Rachel Carson: Witness for Nature

Sold by HMH
4
Free sample

The authoritative biography of the marine biologist and nature writer whose book Silent Spring inspired the global environmentalist movement.

In a career that spanned from civil service to unlikely literary celebrity, Rachel Carson became one of the world’s seminal leaders in conservation. The 1962 publication of her book Silent Spring was a watershed event that led to the banning of DDT and launched the modern environmental movement.
 
Growing up in poverty on a tiny Allegheny River farm, Carson attended the Pennsylvania College for Women on a scholarship. There, she studied science and writing before taking a job with the newly emerging Fish and Wildlife Service. In this definitive biography, Linda Lear traces the evolution of Carson’s private, professional, and public lives, from the origins of her dedication to natural science to her invaluable service as a brilliant, if reluctant, reformer.
 
Drawing on unprecedented access to sources and interviews, Lear masterfully explores the roots of Carson’s powerful connection to the natural world, crafting a “fine portrait of the environmentalist as a human being” (Smithsonian).
 
“Impressively researched and eminently readable . . . Compelling, not just for Carson devotees but for anyone concerned about the environment.” —People
 
“[A] combination of meticulous scholarship and thoughtful, often poignant, writing.” —Science
 
“A sweeping, analytic, first-class biography of Rachel Carson.” —Kirkus Reviews
Read more
Collapse

About the author

Linda Lear is the editor of Lost Woods: The Discovered Writing of Rachel Carson. She was consultant to the PBS television documentary “The Silent Spring of Rachel Carson” for The American Experience, and is a founder of the Lear/Carson archive at Connecticut College. Lear’s most recent book is Beatrix Potter: A Life in Nature. She lives in Bethesda, Maryland.
Read more
Collapse
4.5
4 total
Loading...

Additional Information

Publisher
HMH
Read more
Collapse
Published on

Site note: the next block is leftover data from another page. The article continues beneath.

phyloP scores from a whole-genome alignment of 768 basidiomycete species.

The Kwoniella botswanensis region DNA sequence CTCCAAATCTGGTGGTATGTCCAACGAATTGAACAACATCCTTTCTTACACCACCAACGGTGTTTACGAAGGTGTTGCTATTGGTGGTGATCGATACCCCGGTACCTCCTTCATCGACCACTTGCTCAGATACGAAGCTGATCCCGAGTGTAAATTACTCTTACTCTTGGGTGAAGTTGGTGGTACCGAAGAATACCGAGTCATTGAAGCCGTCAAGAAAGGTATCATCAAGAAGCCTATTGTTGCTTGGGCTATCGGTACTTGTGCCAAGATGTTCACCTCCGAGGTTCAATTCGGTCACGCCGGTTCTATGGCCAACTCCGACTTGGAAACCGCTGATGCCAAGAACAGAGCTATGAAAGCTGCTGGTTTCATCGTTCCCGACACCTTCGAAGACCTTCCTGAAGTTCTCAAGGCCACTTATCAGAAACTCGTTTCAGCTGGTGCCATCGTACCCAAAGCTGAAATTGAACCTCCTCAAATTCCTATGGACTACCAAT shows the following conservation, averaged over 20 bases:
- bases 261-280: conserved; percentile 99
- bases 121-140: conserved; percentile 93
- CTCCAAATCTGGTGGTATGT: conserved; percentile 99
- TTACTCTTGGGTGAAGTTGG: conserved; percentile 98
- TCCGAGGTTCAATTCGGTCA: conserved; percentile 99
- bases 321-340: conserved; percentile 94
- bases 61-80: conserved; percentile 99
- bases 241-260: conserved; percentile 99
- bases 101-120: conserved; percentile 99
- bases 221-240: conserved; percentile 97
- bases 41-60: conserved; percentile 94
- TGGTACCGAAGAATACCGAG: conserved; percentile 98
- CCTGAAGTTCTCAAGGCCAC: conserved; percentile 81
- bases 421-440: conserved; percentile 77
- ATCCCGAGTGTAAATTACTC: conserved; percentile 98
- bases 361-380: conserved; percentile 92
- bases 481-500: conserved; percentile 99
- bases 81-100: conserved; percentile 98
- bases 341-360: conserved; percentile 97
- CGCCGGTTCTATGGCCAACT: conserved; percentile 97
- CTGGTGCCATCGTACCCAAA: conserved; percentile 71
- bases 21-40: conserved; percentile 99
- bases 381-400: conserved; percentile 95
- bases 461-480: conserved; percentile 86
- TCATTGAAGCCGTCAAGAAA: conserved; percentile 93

Apr 1, 2009
Read more
Collapse
Pages
688
Read more
Collapse
ISBN
9780547707556
Read more
Collapse
Read more
Collapse
Read more
Collapse
Language
English
Read more
Collapse
Genres
Biography & Autobiography / Environmentalists & Naturalists
Biography & Autobiography / Social Activists
Nature / Environmental Conservation & Protection
Read more
Collapse
Content Protection
This content is DRM protected.
Read more
Collapse
Read Aloud
Available on Android devices
Read more
Collapse

Reading information

Smartphones and Tablets

Install the Google Play Books app for Android and iPad/iPhone. It syncs automatically with your account and allows you to read online or offline wherever you are.

Laptops and Computers

You can read books purchased on Google Play using your computer's web browser.

eReaders and other devices

To read on e-ink devices like the Sony eReader or Barnes & Noble Nook, you'll need to download a file and transfer it to your device. Please follow the detailed Help center instructions to transfer the files to supported eReaders.
When initially published more than twenty years ago, Thinking Like a Mountain was the first of a handful of efforts to capture the work and thought of America's most significant environmental thinker, Aldo Leopold. This new edition of Susan Flader's masterful account of Leopold's philosophical journey, including a new preface reviewing recent Leopold scholarship, makes this classic case study available again and brings much-deserved attention to the continuing influence and importance of Leopold today.